Counting them in one by one

These bulletin blogs represent news about Finavon and the South Esk, and my views as a riparian owner. They are not the views of any other organisation, nor are they designed to promote the interests of any individual or organisation other than Finavon Castle Water and factors affecting the fishery.  Tony Andrews

Tagged salmon in the S Esk. Gordon Smith told me today that the Marine Scotland team in Montrose has now radio tagged and released 31 salmon from in the Usan nets. Of those 31 fish 3 have been recorded in the lower pools of the South Esk, but none so far have migrated beyond Kinnaird Dyke. No tagged fish have been picked up on Tay, North Esk or Dee receivers to date.

Drought conditions. Anyone looking at the Finavon webcam would immediately be aware of the unseasonal low water in the South Esk. Those of us who observe salmon behaviour in the river have a consensus view that there will not be much movement of fish until we get additional water. With no reserves of snow in the glens to give the river a late winter boost we are entirely dependent on rain, and the sky shows no signs of bringing that in the quantities we now badly need.

So, three tagged fish from the Usan  nets in the South Esk, and probably more to come. Meanwhile the Usan nets leaders are in the sea again and we expect the process of tagging spring 2SW and 3SW salmon to continue. One thing can be said of the tagging project is that to date it has met its targets.

TA 19 March 2012

Postscript written on 22/3/2012: the river is now very low. Only a trickle of water is flowing on the north side of the ‘armchair rock’ which is the boulder in the centre of the webcam picture. In these circumstances it is unlikely that there will be much movement of salmon within the river, of kelts migrating downstream and fresh fish ascending the river. There is also small chance of new fish entering the river in any numbers. It is in situations like this that we realise how like a ‘spate river’ the South Esk can be, although, strictly speaking, a spate river is what you find on the west coast and in the islands where rivers rise and fall within hours and where you can start the day with low water, enjoy a productive spate at lunchtime, and be back to low water in the evening. The South Esk isn’t quite like that, but, as John Ashley-Cooper says, it does assume very small dimensions in a drought.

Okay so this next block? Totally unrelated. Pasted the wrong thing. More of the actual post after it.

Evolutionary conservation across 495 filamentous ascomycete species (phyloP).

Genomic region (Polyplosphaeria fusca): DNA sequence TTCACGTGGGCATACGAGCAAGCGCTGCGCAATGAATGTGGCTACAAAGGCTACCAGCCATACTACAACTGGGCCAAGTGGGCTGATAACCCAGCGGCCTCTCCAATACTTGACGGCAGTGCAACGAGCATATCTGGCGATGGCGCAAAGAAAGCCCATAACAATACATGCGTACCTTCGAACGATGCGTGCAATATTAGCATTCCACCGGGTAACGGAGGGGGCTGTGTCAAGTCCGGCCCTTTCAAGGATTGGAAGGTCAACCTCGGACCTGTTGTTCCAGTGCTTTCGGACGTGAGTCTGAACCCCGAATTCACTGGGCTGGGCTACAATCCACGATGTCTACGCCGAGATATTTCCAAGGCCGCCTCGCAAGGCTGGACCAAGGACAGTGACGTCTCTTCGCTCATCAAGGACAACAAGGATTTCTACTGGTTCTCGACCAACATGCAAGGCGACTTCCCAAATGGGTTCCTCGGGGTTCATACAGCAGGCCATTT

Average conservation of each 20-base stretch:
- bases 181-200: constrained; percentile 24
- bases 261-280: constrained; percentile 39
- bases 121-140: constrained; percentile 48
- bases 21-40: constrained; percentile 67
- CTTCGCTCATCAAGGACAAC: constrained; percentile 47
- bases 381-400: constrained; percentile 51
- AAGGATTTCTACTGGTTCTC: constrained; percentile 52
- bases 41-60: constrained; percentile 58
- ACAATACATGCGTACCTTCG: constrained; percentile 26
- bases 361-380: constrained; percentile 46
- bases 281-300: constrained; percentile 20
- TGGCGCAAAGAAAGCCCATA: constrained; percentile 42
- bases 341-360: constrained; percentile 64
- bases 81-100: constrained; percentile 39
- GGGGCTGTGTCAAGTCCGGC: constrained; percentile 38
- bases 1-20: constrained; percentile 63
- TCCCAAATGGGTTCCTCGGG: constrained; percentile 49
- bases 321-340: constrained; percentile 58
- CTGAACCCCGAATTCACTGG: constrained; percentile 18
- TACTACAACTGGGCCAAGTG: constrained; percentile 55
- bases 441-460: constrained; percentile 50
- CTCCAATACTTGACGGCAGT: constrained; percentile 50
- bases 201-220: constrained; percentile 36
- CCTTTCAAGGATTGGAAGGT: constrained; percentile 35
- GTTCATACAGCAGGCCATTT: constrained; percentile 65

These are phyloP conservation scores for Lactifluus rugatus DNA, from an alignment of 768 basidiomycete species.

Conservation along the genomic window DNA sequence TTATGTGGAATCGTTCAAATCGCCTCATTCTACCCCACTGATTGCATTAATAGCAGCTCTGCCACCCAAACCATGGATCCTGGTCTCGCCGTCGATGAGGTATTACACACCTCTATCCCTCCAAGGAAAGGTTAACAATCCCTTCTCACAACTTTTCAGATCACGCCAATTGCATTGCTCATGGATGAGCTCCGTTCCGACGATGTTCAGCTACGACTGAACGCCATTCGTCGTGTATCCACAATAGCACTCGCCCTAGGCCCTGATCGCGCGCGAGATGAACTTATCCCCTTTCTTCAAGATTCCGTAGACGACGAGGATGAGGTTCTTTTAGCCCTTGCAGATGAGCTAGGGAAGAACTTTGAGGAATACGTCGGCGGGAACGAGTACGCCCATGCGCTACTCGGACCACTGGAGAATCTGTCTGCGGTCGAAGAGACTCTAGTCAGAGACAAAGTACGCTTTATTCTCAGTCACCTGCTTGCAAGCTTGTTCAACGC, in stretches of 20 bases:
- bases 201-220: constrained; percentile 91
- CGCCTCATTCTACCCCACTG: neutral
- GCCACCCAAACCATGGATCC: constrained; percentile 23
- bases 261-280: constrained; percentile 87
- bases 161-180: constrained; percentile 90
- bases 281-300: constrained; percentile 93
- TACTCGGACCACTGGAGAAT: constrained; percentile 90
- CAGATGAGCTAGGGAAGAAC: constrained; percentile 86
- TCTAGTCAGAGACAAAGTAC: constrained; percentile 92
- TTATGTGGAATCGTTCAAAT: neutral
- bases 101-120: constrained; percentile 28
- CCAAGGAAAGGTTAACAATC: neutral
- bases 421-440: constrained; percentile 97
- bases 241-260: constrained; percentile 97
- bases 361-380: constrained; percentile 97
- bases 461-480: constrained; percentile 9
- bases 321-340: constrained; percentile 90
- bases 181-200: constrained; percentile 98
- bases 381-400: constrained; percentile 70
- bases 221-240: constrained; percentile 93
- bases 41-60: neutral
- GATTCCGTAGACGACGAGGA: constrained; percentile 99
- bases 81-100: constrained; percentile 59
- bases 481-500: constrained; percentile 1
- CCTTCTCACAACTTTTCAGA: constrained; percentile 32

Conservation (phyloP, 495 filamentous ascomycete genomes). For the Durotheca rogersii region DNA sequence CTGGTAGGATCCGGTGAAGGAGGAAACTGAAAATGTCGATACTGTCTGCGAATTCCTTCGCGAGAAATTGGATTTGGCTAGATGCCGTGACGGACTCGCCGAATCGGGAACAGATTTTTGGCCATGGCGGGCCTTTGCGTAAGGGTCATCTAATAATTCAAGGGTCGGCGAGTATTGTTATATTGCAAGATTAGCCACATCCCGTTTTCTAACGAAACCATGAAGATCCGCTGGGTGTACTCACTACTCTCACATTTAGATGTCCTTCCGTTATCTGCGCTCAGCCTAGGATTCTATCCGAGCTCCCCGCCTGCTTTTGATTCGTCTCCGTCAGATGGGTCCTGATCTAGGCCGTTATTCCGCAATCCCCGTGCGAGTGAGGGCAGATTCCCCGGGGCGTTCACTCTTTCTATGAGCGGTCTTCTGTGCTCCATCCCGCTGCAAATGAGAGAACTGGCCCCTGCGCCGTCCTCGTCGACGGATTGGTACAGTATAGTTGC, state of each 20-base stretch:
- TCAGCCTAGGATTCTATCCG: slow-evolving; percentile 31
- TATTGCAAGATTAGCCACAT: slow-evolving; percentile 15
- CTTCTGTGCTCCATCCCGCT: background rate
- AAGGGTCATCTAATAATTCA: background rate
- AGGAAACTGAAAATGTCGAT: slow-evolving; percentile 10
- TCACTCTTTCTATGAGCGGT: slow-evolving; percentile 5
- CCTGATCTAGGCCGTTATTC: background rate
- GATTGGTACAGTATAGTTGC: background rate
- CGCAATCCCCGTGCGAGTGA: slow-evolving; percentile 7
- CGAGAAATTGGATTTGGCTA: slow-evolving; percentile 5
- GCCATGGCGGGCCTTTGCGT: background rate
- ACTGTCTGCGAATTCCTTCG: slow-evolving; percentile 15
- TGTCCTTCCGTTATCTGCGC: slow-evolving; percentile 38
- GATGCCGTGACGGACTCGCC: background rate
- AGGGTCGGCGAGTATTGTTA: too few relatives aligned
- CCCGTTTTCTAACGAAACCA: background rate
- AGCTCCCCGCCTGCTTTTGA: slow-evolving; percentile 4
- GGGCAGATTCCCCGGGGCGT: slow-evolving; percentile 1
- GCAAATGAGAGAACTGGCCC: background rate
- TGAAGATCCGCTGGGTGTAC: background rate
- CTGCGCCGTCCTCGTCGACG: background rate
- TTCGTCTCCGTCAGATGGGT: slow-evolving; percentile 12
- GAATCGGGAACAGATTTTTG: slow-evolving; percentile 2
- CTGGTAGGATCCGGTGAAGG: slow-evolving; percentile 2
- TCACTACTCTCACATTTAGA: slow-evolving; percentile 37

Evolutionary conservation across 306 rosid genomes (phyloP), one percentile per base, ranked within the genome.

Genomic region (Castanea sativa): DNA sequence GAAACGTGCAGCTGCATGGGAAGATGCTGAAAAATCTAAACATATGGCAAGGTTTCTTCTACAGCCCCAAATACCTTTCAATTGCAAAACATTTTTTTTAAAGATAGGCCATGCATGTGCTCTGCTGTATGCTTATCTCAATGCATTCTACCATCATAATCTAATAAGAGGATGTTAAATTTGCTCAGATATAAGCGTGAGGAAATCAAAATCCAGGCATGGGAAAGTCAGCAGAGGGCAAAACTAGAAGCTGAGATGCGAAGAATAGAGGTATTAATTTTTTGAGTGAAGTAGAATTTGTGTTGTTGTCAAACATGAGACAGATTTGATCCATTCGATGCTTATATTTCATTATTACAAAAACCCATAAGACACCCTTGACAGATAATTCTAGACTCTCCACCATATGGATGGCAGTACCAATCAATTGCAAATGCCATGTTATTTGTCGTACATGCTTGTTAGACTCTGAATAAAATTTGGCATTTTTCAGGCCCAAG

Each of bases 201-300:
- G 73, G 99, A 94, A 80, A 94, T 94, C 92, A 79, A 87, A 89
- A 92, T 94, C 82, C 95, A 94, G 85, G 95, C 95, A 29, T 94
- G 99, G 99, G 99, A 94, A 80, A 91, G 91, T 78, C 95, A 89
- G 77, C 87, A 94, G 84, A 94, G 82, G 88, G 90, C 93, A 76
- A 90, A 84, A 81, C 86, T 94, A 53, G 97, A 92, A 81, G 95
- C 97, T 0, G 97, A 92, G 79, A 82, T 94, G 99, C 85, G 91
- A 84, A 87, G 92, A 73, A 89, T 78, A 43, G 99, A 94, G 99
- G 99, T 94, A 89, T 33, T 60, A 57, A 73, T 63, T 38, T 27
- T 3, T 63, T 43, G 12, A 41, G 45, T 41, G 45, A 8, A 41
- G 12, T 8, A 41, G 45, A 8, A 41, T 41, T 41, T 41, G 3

Usually at this time of year there are a few snow filled corries to give the river a boost of fresh water from snowmelt, but not this year. The early season in Angus is very often quite wet, with driech days and scudding rain blown into the catchment by gales from the east, sometimes from the southwest. The rain, combined with a slow snowmelt, normally keeps the ‘armchair rock’ well covered. But this year, since the beginning of March, drought conditions have prevailed with the result that the run of early running salmon has come to a grinding halt and the armchair pokes out of the riverbed like an old tooth.

But off the coast, thanks to the Marine Scotland monitoring project, we are seeing reasonable numbers of salmon caught in the nets, which has resulted in the target number of 2SW and 3SW salmon being radio tagged. These tagged fish have little incentive to enter the river in these very low water conditions. It can be assumed that, as more fish accumulate in the Scurdie Ness/Lunan Bay section of the coast, they will stay in the area of the South Esk estuary like aeroplanes in a holding pattern awaiting permission to land at Heathrow. Fortunately these salmon will not be killed by netting, although the likelihood of predation by seals is heightened as the concentration of waiting fish grows.

Rainbow over Finavon

A promise of things to come?

The message is a simple one; We need rain, and preferably lots of it!

TA 22/3/2012

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